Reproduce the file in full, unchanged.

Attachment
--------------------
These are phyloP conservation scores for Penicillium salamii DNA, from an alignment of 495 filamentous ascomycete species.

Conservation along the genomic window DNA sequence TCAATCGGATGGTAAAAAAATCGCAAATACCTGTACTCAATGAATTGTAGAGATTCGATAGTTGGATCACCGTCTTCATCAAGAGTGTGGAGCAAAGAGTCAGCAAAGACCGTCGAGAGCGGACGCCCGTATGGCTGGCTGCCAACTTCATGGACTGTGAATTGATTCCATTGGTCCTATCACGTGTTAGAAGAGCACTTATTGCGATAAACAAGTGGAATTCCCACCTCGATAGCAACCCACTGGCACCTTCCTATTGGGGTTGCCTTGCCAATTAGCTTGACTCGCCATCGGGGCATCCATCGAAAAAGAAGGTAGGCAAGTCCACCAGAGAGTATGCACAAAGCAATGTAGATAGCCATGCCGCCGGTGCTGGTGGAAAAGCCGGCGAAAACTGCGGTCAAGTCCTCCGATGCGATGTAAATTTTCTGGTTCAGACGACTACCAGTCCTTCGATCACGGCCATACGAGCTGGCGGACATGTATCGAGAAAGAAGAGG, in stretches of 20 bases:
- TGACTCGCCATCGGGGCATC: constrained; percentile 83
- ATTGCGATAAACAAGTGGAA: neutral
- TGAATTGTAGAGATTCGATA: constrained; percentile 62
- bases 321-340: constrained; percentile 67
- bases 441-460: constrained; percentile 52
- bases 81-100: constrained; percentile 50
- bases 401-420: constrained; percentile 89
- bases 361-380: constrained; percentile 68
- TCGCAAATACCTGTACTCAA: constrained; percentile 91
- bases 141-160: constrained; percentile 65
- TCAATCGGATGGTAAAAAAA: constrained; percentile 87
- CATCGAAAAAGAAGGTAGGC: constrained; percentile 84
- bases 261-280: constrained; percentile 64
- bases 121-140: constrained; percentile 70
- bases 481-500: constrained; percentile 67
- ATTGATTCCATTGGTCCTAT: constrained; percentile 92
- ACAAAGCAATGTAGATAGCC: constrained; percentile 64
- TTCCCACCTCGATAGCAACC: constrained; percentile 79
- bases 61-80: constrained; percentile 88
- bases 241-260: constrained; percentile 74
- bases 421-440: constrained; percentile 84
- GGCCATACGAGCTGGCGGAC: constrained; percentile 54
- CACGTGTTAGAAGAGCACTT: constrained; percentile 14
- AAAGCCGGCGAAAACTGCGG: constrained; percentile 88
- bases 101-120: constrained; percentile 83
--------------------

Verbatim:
These are phyloP conservation scores for Penicillium salamii DNA, from an alignment of 495 filamentous ascomycete species.

Conservation along the genomic window DNA sequence TCAATCGGATGGTAAAAAAATCGCAAATACCTGTACTCAATGAATTGTAGAGATTCGATAGTTGGATCACCGTCTTCATCAAGAGTGTGGAGCAAAGAGTCAGCAAAGACCGTCGAGAGCGGACGCCCGTATGGCTGGCTGCCAACTTCATGGACTGTGAATTGATTCCATTGGTCCTATCACGTGTTAGAAGAGCACTTATTGCGATAAACAAGTGGAATTCCCACCTCGATAGCAACCCACTGGCACCTTCCTATTGGGGTTGCCTTGCCAATTAGCTTGACTCGCCATCGGGGCATCCATCGAAAAAGAAGGTAGGCAAGTCCACCAGAGAGTATGCACAAAGCAATGTAGATAGCCATGCCGCCGGTGCTGGTGGAAAAGCCGGCGAAAACTGCGGTCAAGTCCTCCGATGCGATGTAAATTTTCTGGTTCAGACGACTACCAGTCCTTCGATCACGGCCATACGAGCTGGCGGACATGTATCGAGAAAGAAGAGG, in stretches of 20 bases:
- TGACTCGCCATCGGGGCATC: constrained; percentile 83
- ATTGCGATAAACAAGTGGAA: neutral
- TGAATTGTAGAGATTCGATA: constrained; percentile 62
- bases 321-340: constrained; percentile 67
- bases 441-460: constrained; percentile 52
- bases 81-100: constrained; percentile 50
- bases 401-420: constrained; percentile 89
- bases 361-380: constrained; percentile 68
- TCGCAAATACCTGTACTCAA: constrained; percentile 91
- bases 141-160: constrained; percentile 65
- TCAATCGGATGGTAAAAAAA: constrained; percentile 87
- CATCGAAAAAGAAGGTAGGC: constrained; percentile 84
- bases 261-280: constrained; percentile 64
- bases 121-140: constrained; percentile 70
- bases 481-500: constrained; percentile 67
- ATTGATTCCATTGGTCCTAT: constrained; percentile 92
- ACAAAGCAATGTAGATAGCC: constrained; percentile 64
- TTCCCACCTCGATAGCAACC: constrained; percentile 79
- bases 61-80: constrained; percentile 88
- bases 241-260: constrained; percentile 74
- bases 421-440: constrained; percentile 84
- GGCCATACGAGCTGGCGGAC: constrained; percentile 54
- CACGTGTTAGAAGAGCACTT: constrained; percentile 14
- AAAGCCGGCGAAAACTGCGG: constrained; percentile 88
- bases 101-120: constrained; percentile 83